Table of Contents
Biomolecules Gateway Page
Chime Tutorial

In this module:

Enzymes' Capabilities
Models of Enzyme Action
Enzyme Kinetics
Competitive Inhibition
Noncompetitive Inhibition
An Enzyme at Work
Protease Inhibitors

How do enzymes accelerate chemical reactions? How do enzymes achieve their specificity? The answer to both questions lies in how enzymes interact with their substrates.

In 1890 the chemist Emil Fischer proposed that the substrate of an enzyme fits into the enzyme's active site , the physical location on an enzyme where the reaction takes place, to form an enzyme-substrate complex. The analogy he used was of a lock and key. The key (substrate) has a specific shape (arrangement of functional groups and other atoms) that allows it and no other key to fit into the lock (the enzyme).

Click on the numbers below to see how the lock-and-key model of enzyme action works. Click on the mouse at left to clear the images and text.


The substrate and enzyme complement each other.


Therefore, they can fit together, like a lock and key.


Different molecules do not complement the enzyme's active site.

In 1958, Daniel E. Koshland Jr. modified the lock-and-key model by proposing that binding of the substrate to the enzyme alters the configuration of both, providing a better fit.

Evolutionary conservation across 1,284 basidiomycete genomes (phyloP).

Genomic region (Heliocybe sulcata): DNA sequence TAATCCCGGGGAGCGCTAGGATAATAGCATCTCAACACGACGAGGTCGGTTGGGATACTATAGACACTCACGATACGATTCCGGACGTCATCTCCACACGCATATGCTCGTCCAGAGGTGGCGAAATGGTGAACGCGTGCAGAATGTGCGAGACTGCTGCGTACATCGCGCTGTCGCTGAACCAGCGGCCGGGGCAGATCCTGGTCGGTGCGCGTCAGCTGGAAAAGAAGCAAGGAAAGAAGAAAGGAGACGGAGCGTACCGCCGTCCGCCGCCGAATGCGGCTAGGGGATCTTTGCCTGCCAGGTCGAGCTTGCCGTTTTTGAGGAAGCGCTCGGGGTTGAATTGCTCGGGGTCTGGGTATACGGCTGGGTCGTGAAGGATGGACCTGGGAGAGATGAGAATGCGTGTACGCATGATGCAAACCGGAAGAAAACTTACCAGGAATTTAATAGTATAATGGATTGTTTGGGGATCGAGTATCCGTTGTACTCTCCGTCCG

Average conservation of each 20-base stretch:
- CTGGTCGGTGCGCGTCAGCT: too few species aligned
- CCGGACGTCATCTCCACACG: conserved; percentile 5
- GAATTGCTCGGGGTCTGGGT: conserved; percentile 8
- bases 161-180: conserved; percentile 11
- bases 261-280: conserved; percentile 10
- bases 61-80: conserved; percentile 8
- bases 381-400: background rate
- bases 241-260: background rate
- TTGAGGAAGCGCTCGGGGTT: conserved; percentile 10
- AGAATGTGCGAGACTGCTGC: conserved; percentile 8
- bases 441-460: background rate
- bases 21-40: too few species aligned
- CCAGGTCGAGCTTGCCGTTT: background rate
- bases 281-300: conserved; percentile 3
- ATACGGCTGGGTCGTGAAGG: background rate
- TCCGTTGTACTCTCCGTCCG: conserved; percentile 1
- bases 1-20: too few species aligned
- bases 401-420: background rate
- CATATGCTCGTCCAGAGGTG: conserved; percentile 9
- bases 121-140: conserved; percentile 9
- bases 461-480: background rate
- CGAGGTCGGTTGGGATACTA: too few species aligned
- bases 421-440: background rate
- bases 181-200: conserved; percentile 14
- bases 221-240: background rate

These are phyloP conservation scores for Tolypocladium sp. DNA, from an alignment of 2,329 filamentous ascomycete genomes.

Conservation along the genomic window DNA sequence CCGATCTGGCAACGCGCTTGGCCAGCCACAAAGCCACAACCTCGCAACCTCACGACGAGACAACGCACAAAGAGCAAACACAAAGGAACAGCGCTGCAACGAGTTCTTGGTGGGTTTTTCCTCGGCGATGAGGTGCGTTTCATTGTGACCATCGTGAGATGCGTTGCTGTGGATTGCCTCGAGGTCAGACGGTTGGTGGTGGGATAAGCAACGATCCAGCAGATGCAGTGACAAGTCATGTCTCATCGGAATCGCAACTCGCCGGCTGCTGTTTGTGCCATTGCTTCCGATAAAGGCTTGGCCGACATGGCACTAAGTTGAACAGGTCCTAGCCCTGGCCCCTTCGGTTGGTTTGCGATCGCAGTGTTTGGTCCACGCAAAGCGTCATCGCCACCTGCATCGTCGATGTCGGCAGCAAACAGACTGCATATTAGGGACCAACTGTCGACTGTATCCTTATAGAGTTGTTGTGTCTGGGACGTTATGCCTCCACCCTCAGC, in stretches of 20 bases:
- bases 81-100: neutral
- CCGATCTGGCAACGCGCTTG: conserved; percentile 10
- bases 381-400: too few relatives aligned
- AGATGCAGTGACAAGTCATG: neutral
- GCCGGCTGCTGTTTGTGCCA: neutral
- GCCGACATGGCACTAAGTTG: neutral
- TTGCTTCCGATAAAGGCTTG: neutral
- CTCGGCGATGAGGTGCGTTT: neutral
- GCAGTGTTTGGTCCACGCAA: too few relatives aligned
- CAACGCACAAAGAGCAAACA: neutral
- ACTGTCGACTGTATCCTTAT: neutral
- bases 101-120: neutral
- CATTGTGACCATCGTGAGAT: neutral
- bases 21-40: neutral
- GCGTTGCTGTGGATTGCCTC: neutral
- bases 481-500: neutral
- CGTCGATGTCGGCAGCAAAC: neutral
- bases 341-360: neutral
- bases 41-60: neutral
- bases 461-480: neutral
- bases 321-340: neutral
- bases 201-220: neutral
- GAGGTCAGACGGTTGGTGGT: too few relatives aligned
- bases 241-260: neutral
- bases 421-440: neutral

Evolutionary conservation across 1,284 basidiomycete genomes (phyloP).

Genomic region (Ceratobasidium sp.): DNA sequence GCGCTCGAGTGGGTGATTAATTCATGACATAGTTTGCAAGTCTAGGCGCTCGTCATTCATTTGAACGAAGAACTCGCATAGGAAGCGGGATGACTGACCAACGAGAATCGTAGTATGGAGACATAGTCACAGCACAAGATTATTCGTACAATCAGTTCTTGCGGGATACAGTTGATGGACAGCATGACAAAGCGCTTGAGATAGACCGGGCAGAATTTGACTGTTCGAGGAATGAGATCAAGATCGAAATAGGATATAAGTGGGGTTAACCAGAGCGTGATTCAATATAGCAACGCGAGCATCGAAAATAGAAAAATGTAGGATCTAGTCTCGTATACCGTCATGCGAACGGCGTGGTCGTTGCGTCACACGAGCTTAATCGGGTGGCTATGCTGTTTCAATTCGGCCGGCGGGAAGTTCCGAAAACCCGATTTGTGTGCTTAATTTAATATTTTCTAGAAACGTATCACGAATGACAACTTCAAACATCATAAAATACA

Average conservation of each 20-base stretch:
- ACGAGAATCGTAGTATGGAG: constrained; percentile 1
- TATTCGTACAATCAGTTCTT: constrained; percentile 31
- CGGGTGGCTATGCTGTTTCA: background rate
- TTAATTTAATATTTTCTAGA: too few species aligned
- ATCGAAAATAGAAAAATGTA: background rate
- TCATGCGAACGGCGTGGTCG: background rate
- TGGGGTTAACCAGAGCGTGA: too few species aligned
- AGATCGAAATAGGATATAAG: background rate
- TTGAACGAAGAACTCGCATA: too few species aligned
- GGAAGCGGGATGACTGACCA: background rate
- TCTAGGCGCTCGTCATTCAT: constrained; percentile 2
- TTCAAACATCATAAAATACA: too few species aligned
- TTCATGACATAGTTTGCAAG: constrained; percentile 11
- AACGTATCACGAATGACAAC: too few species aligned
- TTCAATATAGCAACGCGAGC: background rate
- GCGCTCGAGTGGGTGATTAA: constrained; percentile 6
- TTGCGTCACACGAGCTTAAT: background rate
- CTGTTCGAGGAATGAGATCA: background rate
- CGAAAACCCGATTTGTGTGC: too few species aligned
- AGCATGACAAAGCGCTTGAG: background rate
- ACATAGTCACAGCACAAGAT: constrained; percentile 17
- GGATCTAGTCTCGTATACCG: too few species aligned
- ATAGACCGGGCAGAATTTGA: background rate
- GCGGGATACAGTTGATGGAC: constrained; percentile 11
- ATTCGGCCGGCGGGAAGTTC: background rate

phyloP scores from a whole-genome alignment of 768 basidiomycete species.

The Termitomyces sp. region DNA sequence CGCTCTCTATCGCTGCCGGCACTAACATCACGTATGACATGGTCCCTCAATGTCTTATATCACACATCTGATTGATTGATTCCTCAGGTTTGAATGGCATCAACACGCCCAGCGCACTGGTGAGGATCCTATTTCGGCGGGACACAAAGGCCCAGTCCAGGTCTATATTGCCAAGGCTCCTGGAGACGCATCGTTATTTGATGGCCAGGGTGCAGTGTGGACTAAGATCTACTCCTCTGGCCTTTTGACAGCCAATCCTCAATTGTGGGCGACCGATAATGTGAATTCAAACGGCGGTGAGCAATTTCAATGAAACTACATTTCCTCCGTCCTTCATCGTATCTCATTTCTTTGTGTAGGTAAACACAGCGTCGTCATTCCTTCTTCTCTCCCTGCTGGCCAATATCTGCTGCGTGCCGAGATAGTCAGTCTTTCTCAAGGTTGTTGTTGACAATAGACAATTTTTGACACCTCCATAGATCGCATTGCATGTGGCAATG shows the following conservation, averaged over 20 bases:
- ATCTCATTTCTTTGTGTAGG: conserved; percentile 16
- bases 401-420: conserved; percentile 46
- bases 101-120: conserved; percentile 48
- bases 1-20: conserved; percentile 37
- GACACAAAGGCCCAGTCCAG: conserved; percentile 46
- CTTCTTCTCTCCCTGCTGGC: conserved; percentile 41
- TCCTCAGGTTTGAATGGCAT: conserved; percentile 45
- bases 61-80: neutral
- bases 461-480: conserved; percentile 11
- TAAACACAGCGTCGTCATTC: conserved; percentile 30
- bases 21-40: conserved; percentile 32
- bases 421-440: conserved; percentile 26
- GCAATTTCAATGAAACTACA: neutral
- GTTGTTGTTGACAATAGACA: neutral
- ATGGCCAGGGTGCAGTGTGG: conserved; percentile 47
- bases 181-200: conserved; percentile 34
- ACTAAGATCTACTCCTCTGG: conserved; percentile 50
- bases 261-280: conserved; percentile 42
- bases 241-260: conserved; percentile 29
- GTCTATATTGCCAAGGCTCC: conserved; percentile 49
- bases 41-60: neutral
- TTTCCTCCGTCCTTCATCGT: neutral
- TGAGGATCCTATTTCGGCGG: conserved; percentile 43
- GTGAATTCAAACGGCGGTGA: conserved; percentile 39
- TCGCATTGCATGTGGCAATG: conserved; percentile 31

Click on the numbers below to see how the induced fit model of enzyme action works. Click on the mouse at left to clear the text and images.


Before binding, the substrate and enzyme do not exactly fit each other.


Binding of the substrate to the enzyme changes the configuration of both so that they fit together.


Different molecules cannot induce a fit with the enzyme.

The induced fit model explains both of the questions asked at the top of the page:
  • The substrate is distorted (atoms are shifted, bonds are stretched, and reactive groups are brought close together) to resemble the transition state of the reaction. This stabilizes the transition state, accelerating the reaction like any catalyst.

  • Only molecules with the correct functional groups in the correct configurations are able to be induced to fit the active site of the enzyme.

Models of Enzyme Action